Editorial Feature

Robotics in the Food Industry

Consumers around the world have become increasingly aware of how their food choices can affect their own susceptibility to becoming obese and to acquiring other related diseases. As the consumer demand for healthier food options continues to rise, government agencies like the Food and Drug Administration (FDA) in the United States are requiring increasingly stringent food safety regulations.

Along with a rising demand for advanced food packaging materials, improved productivity at a reduced cost and greater food-shelf life are some of the many reasons food industries have turned to robotic systems for help1.        

Improving Food Safety

The United States Centers for Disease Control (CDC) estimates that the outbreaks of major food borne related illnesses have nearly tripled over the last 20 years, accounting for the sicknesses of approximately 48 million Americans and 3,000 deaths each year2. The use of robotic systems is expected to provide several benefits in relation to food safety.

Robotic systems are capable of promoting a more sterilized environment for various food production processes through several ways. By taking extremely precise counts during production that cannot be performed by the operator, a robotic system is able to track any possible foreign particles that could affect the overall quality of the food product. Additionally, by removing the human worker from a given production process, robotic systems eliminate any possible contaminants that could be transferred from the worker to the food products.

Improving the Labor Process

The implementation of robotic systems has the potential to greatly reduce rising labor costs that are associated with the greater demand for food products. Food product processes often require repetitive and efficient tasks that can be limited when performed by human beings. Robotic systems in this industry will not only improve the overall quality and consistency of food products, but will also allow for healthier and better tasting food to be readily available for consumer purchase.

By reducing labor costs, robotic systems in the food industry are also capable of reducing the rising costs associated with healthier food options.

Several food industries have also looked to robots as a way to reduce the possibility of workers getting injured while on the job. Both fatal and non-fatal injuries and illnesses often plague workers in the food industry, therefore an immediate resolution to this problem could drastically change the health of these workers and overall success of the producing companies.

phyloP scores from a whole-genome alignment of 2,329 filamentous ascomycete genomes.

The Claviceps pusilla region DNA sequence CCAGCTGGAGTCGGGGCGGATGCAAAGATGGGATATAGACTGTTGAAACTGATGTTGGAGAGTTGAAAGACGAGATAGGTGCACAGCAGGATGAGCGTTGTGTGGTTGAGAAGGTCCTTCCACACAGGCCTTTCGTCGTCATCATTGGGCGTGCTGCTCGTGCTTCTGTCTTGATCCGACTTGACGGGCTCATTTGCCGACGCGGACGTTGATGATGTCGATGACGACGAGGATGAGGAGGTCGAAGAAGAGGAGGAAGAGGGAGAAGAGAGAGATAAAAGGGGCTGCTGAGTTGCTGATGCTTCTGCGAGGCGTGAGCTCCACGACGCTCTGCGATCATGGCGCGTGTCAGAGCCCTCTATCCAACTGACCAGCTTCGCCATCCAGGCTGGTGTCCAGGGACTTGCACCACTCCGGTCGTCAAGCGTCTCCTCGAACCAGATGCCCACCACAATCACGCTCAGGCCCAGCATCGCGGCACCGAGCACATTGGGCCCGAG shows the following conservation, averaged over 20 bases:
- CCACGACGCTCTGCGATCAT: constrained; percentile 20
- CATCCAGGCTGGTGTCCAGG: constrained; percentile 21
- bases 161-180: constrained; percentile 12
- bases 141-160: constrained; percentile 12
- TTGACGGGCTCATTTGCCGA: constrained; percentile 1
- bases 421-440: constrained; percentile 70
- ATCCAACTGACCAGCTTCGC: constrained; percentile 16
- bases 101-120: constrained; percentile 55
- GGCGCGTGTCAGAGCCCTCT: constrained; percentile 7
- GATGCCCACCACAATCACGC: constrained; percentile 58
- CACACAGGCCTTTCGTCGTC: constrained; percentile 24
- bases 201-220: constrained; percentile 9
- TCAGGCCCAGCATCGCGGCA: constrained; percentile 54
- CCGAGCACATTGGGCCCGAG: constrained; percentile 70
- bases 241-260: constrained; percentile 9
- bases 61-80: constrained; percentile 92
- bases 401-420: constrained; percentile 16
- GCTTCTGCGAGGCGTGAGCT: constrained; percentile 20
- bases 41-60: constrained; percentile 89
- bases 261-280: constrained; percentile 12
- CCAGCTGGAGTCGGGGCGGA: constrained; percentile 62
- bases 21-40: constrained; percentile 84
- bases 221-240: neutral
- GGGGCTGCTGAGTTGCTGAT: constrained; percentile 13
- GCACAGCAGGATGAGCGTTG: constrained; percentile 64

FANUC in the Food Industry

FANUC America Corporation is a leading supplier of robotic systems used in manufacturing processes around the world. While FANUC serves almost every industry imaginable, ranging from aerospace and composites to electronics and agriculture, its application in the food and beverage industry has been particularly successful. FANUC’s robot models are capable of improving the overall safety, energy efficiency, process consistency and all sanitation requirements during the food production process. With payload capacities ranging from 0.5-2,3000 kilograms (kg), FANUC’s systems are an ideal option for any food industry’s automation needs3.

Momentum Machines

As the use of robotics in the food industry is becoming more of a normalized concept, the innovation applications of these systems have increased in creativity as well. One example of a unique integration between robots and food production is San Francisco-based robotic startup Momentum Machines. In 2012, Momentum Machines introduced a robot capable of producing 400 made-to-order hamburgers in under an hour. This completely autonomous machine performed each of the required tasks to produce the hamburgers, of which involved slicing toppings, grilling the patty and full assembly of the final product.

While some may be skeptical of the complete replacement of human workers by robots, Momentum Machines states that job growth would actually be promoted in the process. Such technologies would require continuous improvement and maintenance, especially when introduced into other restaurant locations. While the full impact of such robot-powered food production is not fully known, its future seems promising.

Image Credit:

branislavpudar/ Shutterstock.com

References:

  1. “$2.1 Bn Food Robotics Market – Global Opportunity Analysis And Industry Forecast 2017-2022 – Research Markets” – Business Wire
  2. “Estimates of Foodborne Illness in the United States” – CDC
  3. “Food & Beverage” – FANUC

Disclaimer: The views expressed here are those of the author expressed in their private capacity and do not necessarily represent the views of AZoM.com Limited T/A AZoNetwork the owner and operator of this website. This disclaimer forms part of the Terms and conditions of use of this website.

Benedette Cuffari

Written by

Benedette Cuffari

After completing her Bachelor of Science in Toxicology with two minors in Spanish and Chemistry in 2016, Benedette continued her studies to complete her Master of Science in Toxicology in May of 2018. During graduate school, Benedette investigated the dermatotoxicity of mechlorethamine and bendamustine, which are two nitrogen mustard alkylating agents that are currently used in anticancer therapy.

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